NUS1 Required for rRNA Maturation at Low Temperatures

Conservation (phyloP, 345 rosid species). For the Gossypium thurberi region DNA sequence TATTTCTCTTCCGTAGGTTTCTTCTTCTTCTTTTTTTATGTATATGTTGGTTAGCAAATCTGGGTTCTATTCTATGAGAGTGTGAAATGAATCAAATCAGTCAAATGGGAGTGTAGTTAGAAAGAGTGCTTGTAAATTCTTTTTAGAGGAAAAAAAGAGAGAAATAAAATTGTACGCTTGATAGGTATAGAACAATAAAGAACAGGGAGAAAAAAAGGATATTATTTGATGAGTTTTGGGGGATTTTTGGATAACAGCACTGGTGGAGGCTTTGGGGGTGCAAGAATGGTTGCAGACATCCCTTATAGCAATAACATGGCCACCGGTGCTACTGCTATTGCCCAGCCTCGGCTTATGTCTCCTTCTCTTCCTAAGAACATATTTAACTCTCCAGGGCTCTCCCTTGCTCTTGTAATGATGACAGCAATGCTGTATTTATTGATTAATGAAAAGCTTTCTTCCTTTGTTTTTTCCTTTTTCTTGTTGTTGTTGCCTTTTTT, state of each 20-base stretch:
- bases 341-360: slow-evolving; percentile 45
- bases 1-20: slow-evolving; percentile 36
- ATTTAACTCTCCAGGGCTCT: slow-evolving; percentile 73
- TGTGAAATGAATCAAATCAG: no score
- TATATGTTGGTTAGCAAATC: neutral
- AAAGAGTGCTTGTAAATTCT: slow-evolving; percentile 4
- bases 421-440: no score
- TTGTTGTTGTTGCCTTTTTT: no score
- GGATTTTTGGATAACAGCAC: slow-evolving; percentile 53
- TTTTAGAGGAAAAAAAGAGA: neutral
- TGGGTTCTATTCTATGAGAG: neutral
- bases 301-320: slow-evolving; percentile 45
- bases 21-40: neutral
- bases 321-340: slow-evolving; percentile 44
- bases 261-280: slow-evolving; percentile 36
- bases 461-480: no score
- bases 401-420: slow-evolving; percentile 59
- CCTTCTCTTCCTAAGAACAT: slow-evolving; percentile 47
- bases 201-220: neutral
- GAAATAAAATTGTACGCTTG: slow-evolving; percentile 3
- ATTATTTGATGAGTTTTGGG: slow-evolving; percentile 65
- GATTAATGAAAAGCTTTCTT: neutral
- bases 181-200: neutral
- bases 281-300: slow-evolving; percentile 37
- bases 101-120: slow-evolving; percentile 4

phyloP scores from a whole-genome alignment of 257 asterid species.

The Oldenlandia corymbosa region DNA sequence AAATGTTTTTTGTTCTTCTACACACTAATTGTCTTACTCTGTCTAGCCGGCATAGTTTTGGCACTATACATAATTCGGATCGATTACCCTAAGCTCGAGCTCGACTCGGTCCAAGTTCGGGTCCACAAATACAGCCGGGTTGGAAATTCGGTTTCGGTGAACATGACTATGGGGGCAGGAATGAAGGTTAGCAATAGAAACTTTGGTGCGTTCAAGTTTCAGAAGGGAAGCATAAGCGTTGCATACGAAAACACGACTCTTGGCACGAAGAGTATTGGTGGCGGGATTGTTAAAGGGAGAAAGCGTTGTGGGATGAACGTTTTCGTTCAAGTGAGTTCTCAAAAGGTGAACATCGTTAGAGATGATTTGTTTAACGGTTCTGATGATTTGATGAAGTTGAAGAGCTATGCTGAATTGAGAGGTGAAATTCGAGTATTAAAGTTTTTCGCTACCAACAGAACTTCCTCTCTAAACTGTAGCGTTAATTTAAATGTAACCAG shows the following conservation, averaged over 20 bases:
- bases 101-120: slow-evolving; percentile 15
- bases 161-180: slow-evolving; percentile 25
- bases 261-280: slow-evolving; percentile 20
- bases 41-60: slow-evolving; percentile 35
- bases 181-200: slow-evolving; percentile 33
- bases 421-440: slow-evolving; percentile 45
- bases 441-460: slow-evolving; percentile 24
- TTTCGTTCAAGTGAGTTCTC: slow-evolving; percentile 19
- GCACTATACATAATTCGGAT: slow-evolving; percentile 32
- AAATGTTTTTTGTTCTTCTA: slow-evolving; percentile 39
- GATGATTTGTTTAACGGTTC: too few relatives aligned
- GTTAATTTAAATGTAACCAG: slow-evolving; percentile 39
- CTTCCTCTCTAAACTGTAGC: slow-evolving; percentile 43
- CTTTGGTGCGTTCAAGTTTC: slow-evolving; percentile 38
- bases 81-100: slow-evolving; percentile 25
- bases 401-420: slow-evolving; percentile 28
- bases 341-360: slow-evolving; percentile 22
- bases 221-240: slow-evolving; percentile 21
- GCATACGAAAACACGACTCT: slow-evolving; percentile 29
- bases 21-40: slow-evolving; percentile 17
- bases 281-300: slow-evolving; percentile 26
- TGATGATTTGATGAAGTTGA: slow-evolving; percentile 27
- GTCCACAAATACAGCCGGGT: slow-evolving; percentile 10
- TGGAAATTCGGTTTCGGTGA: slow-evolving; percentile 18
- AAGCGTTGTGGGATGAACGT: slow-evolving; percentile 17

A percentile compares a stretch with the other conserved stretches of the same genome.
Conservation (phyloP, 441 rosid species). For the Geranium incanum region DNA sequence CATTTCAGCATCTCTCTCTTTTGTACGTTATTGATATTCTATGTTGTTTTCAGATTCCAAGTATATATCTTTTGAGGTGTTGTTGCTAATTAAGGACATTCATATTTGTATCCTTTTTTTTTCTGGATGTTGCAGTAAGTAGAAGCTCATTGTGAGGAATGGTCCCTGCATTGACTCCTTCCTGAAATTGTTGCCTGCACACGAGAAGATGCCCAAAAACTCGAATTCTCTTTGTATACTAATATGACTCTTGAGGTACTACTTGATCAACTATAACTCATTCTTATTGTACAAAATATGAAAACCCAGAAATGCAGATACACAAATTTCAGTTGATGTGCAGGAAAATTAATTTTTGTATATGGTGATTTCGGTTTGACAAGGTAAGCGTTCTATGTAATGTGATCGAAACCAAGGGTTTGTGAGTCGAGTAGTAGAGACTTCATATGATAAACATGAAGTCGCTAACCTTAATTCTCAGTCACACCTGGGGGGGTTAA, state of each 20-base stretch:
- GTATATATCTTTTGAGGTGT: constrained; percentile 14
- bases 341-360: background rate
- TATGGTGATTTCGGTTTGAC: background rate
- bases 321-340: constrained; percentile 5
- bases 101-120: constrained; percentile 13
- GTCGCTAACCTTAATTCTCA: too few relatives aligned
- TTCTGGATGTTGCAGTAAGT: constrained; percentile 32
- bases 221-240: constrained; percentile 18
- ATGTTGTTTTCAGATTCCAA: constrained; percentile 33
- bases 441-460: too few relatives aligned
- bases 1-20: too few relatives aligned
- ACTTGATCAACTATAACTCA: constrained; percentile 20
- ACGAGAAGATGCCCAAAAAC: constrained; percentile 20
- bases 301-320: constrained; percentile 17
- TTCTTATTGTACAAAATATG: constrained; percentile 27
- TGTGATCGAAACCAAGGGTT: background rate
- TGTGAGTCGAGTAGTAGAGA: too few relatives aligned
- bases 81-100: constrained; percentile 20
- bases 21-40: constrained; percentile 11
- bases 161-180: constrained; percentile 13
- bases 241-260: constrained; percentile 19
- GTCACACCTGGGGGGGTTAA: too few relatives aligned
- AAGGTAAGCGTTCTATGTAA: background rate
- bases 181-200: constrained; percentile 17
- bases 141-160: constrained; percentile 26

In bacteria, synthesis of ribosomes requires a Rho-dependent anti-termination system for the efficient transcription of 16S, 23S, and 5S rRNA from rrn operons (Santangelo and Artsimovitch, 2011). All rrn operons have anti-terminator sequences in their leader and spacer regions, referred to as BoxB, BoxA, and BoxC, that allow RNA polymerase, modified with protein factors, to transcribe rRNA operons. Previously known protein factors that interact with the anti-terminator include NusA, NusB, NusE, and NusG (Santangelo and Artsimovitch, 2011). Recently, Virescent-1 (V1) was identified from a v1 mutant of rice and shown to encode a novel chloroplast RNA binding protein, named NUS1 (Kusumi et al., 2011). The C-terminal region of NUS1 has a structural similarity to the RNA-binding domain of the bacterial NusB, which is classified as alpha helical with seven helices. Accumulation of NUS1 specifically occurs in the developing leaves at the P4 stage, and is enhanced by low-temperature treatment (Kusumi et al., 2011). Although there are no regions identical to bacterial Box regions within the chloroplast rrn operon in rice, the gene order of 16S–23S–4.5S–5S and their coding sequences are highly conserved with those of the bacterial rrn operon (Bollenbach et al., 2007). RNA-immunoprecipitation and gel mobility shift assays indicated that NUS1 binds to the upstream leader region of the 16S rRNA precursor (Kusumi et al., 2011). The v1 mutant had a nonsense mutation in the helical domain and failed to accumulate the NUS1 protein, and therefore probably represents the null phenotype. In the v1 seedlings grown at low temperatures, the processing and accumulation of chloroplast rRNA and chloroplast translation/transcription was severely suppressed (Kusumi et al., 1997, 2011). Additionally, Arabidopsis seedlings deficient in a NUS1 ortholog also exhibited a similar phenotype (Kusumi et al., 2011). Therefore, NUS1 is likely to be involved in the regulation of rRNA maturation, which occurs at the P4 stage. Bacterial NusB is involved in the protein complex that interacts with RNA polymerase, nascent mRNA, and ribosomes (Santangelo and Artsimovitch, 2011; Bubunenko et al., 2013). Recent proteomics-based techniques have allowed the identification of previously uncharacterized proteins that contribute to the chloroplast genetic system (Majeran et al., 2012; Pfalz and Pfannschmidt, 2013). Majeran et al. (2012) showed that in maize, NUS1 and other factors structurally similar to the bacterial Nus-related factors, such as NusG and Rho, were included in nucleoid-enriched fractions. Examination of the physical interactions among these proteins, and identification of other factors interacting with the NUS1 protein, will be vital for elucidating the role of NUS1 in the regulation of the chloroplast genetic system.